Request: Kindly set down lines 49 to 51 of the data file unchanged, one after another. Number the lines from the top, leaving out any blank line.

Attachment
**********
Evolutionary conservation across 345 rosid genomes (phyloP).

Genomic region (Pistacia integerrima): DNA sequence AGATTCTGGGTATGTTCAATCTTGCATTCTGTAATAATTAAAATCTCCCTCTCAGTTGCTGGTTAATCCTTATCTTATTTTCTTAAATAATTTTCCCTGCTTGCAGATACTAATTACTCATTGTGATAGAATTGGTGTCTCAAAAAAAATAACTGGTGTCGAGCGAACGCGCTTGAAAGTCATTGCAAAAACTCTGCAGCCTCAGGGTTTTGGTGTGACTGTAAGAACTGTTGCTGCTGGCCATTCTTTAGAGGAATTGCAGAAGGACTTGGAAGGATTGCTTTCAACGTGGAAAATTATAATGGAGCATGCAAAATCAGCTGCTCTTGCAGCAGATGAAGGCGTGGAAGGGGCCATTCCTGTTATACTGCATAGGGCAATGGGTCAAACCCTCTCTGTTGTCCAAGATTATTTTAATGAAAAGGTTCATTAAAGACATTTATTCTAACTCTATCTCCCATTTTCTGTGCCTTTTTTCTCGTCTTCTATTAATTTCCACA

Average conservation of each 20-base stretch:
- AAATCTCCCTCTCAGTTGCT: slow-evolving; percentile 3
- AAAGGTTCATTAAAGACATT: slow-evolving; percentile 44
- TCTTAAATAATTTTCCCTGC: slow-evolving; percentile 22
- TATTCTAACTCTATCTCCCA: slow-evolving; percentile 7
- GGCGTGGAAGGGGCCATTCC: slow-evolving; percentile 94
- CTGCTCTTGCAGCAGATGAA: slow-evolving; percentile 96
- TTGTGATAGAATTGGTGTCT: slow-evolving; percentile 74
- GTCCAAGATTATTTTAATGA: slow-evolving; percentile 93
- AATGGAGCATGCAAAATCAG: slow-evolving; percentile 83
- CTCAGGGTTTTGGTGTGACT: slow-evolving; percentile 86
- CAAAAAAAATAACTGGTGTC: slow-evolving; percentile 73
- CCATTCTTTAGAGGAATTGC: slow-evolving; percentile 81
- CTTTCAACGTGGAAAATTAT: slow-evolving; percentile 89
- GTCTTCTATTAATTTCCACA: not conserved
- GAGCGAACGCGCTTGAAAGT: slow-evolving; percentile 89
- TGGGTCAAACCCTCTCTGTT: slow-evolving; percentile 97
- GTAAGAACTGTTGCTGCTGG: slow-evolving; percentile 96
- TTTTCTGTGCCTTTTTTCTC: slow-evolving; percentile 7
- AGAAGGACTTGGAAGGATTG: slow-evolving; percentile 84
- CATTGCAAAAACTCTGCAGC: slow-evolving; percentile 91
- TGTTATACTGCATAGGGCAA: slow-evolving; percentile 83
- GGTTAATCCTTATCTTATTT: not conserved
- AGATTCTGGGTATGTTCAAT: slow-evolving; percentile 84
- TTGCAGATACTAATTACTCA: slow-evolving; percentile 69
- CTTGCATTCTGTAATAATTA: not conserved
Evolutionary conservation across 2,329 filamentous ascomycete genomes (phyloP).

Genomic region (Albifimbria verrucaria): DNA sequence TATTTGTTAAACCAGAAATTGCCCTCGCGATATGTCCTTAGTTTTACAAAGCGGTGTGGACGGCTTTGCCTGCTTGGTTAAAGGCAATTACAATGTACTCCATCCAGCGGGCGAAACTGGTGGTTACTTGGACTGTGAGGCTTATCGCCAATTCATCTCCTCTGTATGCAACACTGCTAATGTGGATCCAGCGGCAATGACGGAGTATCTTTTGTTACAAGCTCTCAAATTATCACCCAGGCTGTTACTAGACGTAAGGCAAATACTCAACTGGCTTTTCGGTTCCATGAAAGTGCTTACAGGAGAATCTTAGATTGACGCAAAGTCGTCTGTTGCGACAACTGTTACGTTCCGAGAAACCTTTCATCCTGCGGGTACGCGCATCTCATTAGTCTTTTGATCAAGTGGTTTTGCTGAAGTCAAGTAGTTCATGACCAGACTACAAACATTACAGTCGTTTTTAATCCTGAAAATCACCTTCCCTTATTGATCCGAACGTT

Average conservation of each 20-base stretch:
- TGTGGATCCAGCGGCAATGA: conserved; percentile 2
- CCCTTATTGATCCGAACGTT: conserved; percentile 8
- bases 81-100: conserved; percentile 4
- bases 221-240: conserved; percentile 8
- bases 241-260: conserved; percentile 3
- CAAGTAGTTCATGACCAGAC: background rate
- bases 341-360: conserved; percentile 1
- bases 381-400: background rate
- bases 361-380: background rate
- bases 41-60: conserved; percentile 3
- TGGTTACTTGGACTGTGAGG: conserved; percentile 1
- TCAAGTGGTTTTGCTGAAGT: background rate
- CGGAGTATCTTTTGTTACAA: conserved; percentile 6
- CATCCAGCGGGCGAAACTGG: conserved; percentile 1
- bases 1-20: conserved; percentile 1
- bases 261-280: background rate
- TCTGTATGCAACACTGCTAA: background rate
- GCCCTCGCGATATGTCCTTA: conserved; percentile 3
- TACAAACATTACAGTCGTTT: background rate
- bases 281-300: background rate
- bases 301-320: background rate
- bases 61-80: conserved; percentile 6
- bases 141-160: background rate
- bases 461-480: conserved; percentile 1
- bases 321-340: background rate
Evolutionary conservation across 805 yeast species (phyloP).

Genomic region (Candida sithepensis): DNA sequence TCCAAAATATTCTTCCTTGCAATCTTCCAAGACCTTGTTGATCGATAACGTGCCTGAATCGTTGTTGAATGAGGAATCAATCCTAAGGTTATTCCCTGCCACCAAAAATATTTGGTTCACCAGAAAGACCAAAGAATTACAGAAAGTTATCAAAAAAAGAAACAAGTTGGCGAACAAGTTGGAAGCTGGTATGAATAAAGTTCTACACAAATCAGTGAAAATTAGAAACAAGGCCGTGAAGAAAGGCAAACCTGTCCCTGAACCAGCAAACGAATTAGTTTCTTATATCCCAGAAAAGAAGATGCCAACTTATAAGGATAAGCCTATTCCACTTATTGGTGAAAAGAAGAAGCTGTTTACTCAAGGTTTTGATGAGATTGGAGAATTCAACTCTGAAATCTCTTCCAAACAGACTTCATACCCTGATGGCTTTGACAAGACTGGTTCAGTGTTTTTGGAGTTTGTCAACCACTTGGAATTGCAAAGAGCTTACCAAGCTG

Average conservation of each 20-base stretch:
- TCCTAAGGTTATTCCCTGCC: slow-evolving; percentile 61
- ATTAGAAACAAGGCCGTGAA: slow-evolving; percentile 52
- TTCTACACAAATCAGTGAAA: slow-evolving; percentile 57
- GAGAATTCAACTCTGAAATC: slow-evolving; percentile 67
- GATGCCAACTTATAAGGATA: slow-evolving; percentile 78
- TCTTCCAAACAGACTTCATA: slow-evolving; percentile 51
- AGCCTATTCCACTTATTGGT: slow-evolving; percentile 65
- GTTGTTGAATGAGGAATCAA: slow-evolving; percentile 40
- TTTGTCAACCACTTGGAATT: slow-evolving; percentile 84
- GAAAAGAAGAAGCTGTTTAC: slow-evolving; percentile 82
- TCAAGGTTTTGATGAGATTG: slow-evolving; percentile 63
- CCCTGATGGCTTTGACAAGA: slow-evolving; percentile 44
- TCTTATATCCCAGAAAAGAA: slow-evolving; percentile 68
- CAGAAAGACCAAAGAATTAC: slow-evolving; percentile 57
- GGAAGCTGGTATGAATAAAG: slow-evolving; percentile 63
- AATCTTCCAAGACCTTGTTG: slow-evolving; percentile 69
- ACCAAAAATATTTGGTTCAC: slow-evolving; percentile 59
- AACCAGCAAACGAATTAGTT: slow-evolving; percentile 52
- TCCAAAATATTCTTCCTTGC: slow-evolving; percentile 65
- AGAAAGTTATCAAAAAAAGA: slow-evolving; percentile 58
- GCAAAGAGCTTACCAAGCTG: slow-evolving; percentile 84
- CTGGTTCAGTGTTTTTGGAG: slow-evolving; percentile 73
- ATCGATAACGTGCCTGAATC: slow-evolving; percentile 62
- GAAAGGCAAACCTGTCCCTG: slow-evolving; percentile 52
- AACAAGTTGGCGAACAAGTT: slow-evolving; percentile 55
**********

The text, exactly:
- GCCCTCGCGATATGTCCTTA: conserved; percentile 3
- TACAAACATTACAGTCGTTT: background rate
- bases 281-300: background rate